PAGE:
It’s a popular notion: TV sets and other media devices let us in on the violence of war. “Look, nobody likes to see dead people on their television screens,” President Bush told a news conference more than three years ago. “I don’t. It’s a tough time for the American people to see that. It’s gut-wrenching.”
But televised glimpses of war routinely help to keep war going. Susan Sontag was onto something when she pointed out that “the image as shock and the image as cliche are two aspects of the same presence.”
While viewers may feel disturbed by media imagery of warfare, their discomfort is largely mental and limited. The only shots coming at them are ones that have been waved through by editors. Still, we hear that television brings war into our living rooms.
We’re encouraged to be a nation of voyeurs — or pseudo-voyeurs — looking at war coverage and imagining that we really see, experience, comprehend. In this mode, the reporting on the Iraq war facilitates a rough division of labor. For American media consumers, the easy task is to watch from afar — secure in the tacit belief we’re understanding what it means to undergo the violence that we catch via only the most superficial glances.
Television screens provide windows on the world that reinforce distances. Watching “news” at the remote, viewers are in a zone supplied by producers with priorities far afield from authenticity or democracy. More than making sense, the mass-media enterprise is about making corporate profit in sync with governmental power.
Exceptional news reports do exist. And that’s the problem; they’re exceptions. A necessity of effective propaganda is repetition. And the inherent limits of television in conveying realities of war are further narrowed by deference to Washington.
Styles vary on network television, but the journalistic pursuits — whether on a prime-time CNN show or the PBS NewsHour — are chasing parallel bottom lines. When the missions of corporate-owned commercial television and corporate-funded “public broadcasting” are wrapped up in the quest to maximize profits and maintain legitimacy among elites in a warfare state, how far afield is the war coverage likely to wander?
While media outlets occasionally stick their institutional necks out, the departures are rarely fundamental. In large media institutions, underlying precepts of a de facto military-industrial-media complex are rarely disturbed in any sort of sustained way — by the visual presentations or by the words that accompany them.
“Even if journalists, editors, and producers are not superpatriots, they know that appearing unpatriotic does not play well with many readers, viewers, and sponsors,” media analyst Michael X. Delli Carpini commented. Written with reference to the Vietnam War, his words now apply to the Iraq war era. “Fear of alienating the public and sponsors, especially in wartime, serves as a real, often unstated tether, keeping the press tied to accepted wisdom.”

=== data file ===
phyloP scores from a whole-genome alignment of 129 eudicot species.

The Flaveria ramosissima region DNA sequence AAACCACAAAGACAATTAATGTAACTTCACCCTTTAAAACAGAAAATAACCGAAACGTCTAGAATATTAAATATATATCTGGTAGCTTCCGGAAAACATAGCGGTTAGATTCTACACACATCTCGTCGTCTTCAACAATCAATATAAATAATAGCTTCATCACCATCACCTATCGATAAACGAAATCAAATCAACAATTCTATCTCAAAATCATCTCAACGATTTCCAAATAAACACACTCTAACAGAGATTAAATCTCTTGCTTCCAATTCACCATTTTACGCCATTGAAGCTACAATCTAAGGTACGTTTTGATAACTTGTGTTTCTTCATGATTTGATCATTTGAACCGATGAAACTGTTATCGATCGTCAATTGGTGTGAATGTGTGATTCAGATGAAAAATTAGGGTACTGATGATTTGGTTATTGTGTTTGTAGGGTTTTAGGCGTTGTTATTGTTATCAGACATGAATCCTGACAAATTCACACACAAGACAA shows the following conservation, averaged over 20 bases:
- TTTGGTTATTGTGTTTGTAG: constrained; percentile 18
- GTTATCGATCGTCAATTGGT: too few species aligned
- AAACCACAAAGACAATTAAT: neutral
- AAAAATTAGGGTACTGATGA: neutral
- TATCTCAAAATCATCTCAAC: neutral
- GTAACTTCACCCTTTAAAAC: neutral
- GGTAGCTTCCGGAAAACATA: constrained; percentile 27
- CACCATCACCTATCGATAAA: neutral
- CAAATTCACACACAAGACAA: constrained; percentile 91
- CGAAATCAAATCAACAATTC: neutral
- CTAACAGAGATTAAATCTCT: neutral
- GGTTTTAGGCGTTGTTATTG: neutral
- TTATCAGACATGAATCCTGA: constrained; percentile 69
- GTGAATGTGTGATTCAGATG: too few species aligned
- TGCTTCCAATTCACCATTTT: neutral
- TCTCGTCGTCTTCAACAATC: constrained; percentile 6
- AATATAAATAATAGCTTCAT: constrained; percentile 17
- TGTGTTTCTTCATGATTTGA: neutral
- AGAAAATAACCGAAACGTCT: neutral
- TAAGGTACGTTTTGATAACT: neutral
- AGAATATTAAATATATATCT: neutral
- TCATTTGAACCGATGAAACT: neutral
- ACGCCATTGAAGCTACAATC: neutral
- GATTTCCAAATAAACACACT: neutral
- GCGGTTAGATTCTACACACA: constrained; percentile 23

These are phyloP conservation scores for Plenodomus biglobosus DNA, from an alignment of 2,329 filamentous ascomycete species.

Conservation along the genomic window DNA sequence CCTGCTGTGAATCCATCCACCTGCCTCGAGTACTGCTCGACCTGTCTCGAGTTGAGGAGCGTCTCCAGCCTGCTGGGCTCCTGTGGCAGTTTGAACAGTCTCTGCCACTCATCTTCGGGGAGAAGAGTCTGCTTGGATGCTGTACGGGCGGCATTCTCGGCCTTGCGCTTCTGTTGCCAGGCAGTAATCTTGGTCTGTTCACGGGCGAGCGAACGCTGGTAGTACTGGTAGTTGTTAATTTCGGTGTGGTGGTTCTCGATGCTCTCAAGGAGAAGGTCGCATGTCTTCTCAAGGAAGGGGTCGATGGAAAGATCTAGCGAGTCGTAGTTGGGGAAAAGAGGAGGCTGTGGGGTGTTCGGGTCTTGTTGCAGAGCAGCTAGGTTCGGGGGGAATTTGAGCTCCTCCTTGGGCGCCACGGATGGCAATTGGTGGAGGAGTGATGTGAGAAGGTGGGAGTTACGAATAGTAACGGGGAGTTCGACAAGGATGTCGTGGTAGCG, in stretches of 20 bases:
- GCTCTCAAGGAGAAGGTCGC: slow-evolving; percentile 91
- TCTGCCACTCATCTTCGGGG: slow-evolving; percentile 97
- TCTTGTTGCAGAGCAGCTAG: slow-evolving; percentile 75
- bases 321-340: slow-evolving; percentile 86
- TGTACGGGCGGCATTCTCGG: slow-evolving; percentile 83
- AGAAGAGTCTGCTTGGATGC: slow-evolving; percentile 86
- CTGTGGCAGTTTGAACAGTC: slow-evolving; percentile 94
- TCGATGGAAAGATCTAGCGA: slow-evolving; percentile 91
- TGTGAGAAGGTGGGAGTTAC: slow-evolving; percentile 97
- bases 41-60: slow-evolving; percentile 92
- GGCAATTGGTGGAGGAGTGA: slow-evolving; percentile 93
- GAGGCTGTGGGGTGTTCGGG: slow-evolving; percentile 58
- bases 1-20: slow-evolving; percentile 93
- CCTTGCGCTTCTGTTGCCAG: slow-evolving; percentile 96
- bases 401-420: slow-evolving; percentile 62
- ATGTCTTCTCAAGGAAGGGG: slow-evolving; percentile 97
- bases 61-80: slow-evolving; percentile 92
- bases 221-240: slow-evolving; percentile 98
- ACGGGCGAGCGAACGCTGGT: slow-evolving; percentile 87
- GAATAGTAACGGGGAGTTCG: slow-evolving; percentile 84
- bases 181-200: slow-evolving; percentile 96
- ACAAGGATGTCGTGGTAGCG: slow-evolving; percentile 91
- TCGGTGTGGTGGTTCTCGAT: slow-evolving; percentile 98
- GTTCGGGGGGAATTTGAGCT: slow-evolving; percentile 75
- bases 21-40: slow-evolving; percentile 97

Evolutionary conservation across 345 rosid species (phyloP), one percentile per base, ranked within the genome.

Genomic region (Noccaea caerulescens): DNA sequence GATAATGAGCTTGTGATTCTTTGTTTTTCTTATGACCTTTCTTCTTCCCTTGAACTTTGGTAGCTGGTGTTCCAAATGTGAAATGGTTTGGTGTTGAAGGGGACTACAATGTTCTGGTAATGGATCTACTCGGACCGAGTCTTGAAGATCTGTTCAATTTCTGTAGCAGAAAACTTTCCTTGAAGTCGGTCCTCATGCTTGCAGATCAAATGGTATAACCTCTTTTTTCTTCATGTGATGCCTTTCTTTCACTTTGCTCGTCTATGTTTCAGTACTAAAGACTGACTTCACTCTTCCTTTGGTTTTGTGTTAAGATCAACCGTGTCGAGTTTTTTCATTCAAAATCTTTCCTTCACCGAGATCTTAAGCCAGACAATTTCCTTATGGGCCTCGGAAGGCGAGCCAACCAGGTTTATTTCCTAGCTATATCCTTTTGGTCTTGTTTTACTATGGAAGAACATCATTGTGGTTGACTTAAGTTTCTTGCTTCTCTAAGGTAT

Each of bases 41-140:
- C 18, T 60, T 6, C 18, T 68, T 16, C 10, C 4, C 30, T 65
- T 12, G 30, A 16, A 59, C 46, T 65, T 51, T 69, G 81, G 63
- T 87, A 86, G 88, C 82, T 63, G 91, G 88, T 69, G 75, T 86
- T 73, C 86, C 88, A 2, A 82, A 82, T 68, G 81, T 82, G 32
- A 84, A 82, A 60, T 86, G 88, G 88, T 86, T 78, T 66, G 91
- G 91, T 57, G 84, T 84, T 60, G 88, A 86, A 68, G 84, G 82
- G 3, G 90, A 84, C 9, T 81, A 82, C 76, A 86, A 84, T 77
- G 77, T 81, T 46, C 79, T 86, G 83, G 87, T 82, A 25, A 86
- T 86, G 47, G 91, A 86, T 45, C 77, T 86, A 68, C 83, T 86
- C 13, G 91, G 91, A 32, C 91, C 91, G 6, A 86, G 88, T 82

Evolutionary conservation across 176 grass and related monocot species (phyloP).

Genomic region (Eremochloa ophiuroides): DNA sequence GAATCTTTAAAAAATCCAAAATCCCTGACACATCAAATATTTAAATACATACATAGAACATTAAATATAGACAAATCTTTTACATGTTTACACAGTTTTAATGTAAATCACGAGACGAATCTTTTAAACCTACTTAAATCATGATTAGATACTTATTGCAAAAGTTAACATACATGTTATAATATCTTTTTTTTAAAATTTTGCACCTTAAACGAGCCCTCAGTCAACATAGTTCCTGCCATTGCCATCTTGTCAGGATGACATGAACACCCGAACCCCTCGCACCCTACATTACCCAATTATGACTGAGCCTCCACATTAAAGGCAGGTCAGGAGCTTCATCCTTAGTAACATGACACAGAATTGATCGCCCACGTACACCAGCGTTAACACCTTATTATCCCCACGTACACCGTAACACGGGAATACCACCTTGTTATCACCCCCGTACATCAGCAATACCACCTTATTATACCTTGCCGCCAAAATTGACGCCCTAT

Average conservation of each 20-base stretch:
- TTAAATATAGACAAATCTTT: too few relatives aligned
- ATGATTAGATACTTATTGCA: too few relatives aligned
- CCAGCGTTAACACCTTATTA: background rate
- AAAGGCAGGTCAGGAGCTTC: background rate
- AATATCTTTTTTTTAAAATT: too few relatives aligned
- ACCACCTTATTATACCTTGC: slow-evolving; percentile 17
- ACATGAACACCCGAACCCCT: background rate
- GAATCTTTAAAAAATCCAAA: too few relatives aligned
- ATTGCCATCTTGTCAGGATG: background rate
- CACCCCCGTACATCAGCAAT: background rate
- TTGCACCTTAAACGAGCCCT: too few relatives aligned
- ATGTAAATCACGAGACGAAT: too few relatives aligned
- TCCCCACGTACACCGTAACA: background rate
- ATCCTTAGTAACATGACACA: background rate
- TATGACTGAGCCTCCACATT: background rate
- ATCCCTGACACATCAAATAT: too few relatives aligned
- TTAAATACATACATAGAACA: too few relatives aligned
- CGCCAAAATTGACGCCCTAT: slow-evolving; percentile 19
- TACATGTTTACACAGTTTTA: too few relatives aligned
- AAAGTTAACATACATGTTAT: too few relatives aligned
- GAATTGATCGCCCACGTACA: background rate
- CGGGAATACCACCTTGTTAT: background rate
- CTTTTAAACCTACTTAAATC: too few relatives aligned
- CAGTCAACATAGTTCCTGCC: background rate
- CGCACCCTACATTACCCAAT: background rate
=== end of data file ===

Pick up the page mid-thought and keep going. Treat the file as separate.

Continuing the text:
Part of the accepted wisdom is the idea that media outlets are pushing envelopes and making the Iraq war look bad. But the press coverage, even from the reputedly finest outlets, is routinely making the war look far better than its reality — both in terms of the horror on the ground and the agendas of the war-makers in Washington.
Countless stories in the daily press continue to portray Bush administration officials as earnestly seeking a political settlement in Iraq while recalcitrant insurgents, bent on violence, thwart that effort. So, with typical spin, a dispatch from Baghdad published in the New York Times on June 17 flatly declared that comments by U.S. commander Gen. David Petraeus “reflected an acknowledgment that more has to be done beyond the city’s bounds to halt a relentless wave of insurgent attacks that have undercut attempts at political reconciliation.”
Of course, occupiers always seek “political reconciliation.” As the Prussian general Karl von Clausewitz observed long ago, “A conqueror is always a lover of peace.”
At the same time, the more that an occupying force tries to impose the prerogatives of a conqueror, the more its commander must deny that its goals are anything other than democracy, freedom and autonomy for the people whose country is being occupied. In medialand, the lethal violence of the occupier must be invisible or righteous, while the lethal violence of the occupied must be tragic, nonsensical and/or insane. But most of all, the human consequences of a war fueled by U.S. military action are shrouded in euphemism and media cliche.
Which brings us back to violence at the remote. While a TV network may be no more guilty of obscuring the human realities of war than a newsprint broadsheet or a slick newsmagazine, we may have higher expectations that the television is bringing us real life. Vivid footage is in sharp contrast to static words and images on a page. At least implicitly, television promises more — and massively reneges on what it promises.
We may intellectually know that television is not conveying realities of life. But what moves on the screen is apt to draw us in, nonetheless. We see images of violence that look and loom real. But our media experience of that violence is unreal. We don’t experience the actual violence at all. Media outlets lie about it by pretending to convey it. And we abet the lying to the extent that we fail to renounce it.
Artifice comes in many forms, of course. In the case of television news, it’s a form very big on pretense. We’re left to click through the world beyond our immediate experience — at a distance that cannot be measured in miles. But away from our mediated cocoon, spun by civic passivity, the death machinery keeps roaring along.